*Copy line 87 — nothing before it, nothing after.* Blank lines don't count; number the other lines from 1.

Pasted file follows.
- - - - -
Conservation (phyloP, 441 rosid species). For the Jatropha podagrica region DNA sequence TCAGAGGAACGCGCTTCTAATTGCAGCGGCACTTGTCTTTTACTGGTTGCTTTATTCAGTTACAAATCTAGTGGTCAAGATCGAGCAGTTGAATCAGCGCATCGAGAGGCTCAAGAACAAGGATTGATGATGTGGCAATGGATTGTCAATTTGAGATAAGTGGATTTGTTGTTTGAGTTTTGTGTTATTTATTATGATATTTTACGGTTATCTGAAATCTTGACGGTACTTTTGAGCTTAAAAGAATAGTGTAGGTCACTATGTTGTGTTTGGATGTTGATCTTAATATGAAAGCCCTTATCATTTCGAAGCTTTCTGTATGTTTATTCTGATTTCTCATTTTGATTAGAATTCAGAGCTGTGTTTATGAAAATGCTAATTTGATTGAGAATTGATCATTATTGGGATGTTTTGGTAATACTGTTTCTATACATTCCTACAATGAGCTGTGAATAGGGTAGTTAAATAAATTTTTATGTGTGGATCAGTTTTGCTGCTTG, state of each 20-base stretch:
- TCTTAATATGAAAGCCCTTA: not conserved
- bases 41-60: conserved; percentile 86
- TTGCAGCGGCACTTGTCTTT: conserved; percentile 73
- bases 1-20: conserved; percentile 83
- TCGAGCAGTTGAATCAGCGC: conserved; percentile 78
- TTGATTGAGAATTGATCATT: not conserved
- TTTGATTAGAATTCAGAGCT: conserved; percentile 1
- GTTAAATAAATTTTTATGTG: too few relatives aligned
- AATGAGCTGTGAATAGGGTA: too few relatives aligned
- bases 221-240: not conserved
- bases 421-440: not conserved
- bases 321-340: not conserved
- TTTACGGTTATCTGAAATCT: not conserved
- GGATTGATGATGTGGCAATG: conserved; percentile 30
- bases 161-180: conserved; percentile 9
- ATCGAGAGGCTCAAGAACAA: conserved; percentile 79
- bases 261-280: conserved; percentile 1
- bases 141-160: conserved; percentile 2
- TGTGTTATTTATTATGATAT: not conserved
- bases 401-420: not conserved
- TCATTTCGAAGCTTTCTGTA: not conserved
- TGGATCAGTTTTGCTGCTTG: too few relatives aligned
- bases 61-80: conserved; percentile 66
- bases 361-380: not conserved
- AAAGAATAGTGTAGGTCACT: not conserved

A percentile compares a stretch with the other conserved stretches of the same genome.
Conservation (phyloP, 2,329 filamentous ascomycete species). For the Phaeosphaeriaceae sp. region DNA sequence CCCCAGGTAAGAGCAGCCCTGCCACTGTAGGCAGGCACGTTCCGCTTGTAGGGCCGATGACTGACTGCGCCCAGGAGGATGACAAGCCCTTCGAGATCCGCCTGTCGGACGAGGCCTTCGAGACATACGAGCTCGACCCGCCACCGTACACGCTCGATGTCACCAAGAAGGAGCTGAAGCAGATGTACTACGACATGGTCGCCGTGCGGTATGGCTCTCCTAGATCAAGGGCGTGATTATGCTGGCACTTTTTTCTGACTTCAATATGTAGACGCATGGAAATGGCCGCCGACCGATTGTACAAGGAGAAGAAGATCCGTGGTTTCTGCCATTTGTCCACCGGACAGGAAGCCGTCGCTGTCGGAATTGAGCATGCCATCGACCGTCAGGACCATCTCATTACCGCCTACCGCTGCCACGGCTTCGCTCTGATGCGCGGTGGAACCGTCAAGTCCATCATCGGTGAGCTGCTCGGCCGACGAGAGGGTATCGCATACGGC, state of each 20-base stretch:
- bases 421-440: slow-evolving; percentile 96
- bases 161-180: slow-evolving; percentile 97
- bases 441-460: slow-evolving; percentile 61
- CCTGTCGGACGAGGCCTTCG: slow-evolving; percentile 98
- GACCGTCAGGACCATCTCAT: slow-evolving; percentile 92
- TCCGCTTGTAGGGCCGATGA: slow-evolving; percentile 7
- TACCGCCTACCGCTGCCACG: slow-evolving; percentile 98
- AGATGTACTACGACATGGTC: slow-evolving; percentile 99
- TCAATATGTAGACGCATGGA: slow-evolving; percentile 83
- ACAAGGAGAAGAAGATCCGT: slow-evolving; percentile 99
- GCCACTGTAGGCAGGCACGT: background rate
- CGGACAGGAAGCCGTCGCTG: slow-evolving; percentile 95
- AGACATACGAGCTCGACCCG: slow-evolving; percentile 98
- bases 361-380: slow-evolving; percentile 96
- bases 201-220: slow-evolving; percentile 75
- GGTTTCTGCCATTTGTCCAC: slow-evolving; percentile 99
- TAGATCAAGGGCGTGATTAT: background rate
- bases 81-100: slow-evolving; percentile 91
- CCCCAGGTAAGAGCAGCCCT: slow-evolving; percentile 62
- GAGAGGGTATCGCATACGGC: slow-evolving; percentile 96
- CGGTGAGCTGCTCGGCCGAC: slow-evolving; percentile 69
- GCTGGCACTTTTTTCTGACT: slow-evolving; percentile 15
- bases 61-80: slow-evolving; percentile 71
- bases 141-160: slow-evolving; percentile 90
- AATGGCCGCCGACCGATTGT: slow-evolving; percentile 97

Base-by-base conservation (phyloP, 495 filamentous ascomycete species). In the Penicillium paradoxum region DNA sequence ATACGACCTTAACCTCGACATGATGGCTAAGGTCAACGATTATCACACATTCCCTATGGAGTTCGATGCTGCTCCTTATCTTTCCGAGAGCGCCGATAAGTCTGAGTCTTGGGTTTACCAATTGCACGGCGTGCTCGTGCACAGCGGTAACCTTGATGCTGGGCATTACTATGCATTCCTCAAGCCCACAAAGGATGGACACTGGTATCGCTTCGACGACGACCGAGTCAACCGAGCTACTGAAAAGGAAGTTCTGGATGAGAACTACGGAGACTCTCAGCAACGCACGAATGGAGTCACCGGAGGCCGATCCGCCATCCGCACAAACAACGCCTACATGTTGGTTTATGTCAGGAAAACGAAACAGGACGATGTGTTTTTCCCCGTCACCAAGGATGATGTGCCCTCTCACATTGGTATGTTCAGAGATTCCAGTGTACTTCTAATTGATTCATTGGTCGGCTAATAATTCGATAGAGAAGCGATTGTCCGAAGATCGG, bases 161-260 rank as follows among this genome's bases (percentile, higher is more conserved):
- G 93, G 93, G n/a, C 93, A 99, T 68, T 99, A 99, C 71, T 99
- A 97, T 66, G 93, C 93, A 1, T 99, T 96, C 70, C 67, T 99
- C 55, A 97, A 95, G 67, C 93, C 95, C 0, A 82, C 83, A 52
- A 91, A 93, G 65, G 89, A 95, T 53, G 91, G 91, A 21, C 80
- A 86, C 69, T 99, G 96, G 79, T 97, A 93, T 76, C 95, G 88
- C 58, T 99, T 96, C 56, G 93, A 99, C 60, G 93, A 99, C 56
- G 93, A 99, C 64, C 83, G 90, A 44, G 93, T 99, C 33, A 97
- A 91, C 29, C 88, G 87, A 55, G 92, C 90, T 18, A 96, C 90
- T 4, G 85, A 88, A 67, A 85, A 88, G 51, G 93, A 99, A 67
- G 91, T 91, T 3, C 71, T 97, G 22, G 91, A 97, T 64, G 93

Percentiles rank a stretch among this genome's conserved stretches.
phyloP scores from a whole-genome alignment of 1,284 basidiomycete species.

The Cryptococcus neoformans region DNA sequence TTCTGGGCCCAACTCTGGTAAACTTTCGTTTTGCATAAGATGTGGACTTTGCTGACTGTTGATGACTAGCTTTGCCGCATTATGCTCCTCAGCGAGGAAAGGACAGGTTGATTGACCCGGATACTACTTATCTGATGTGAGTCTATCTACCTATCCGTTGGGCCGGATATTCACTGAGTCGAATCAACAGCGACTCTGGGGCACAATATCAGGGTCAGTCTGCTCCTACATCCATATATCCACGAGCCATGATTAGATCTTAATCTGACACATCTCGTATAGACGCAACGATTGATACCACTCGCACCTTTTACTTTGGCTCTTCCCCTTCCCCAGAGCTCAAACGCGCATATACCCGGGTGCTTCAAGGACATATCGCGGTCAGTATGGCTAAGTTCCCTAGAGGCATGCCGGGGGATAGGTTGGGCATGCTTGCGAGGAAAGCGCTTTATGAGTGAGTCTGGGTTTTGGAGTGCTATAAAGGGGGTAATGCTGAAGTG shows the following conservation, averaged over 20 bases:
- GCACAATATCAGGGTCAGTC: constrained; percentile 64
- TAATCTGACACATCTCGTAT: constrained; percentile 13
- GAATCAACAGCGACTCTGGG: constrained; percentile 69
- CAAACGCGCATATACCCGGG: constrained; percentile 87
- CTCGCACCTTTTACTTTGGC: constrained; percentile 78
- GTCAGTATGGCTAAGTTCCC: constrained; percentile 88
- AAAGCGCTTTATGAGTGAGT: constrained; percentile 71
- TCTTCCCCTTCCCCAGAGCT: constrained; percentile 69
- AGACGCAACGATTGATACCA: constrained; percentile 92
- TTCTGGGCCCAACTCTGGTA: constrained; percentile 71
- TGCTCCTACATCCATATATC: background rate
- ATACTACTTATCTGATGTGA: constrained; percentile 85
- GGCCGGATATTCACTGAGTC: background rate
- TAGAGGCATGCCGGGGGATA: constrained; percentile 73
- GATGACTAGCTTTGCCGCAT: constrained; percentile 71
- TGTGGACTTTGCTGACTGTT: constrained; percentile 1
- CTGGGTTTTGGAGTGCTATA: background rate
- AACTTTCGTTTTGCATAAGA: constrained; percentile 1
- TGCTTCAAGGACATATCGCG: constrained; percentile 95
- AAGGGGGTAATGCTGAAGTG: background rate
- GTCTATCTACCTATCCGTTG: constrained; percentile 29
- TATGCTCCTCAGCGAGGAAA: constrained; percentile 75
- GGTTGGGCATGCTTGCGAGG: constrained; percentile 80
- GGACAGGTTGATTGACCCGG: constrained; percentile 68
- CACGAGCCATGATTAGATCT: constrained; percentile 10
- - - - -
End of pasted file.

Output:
- AAGGGGGTAATGCTGAAGTG: background rate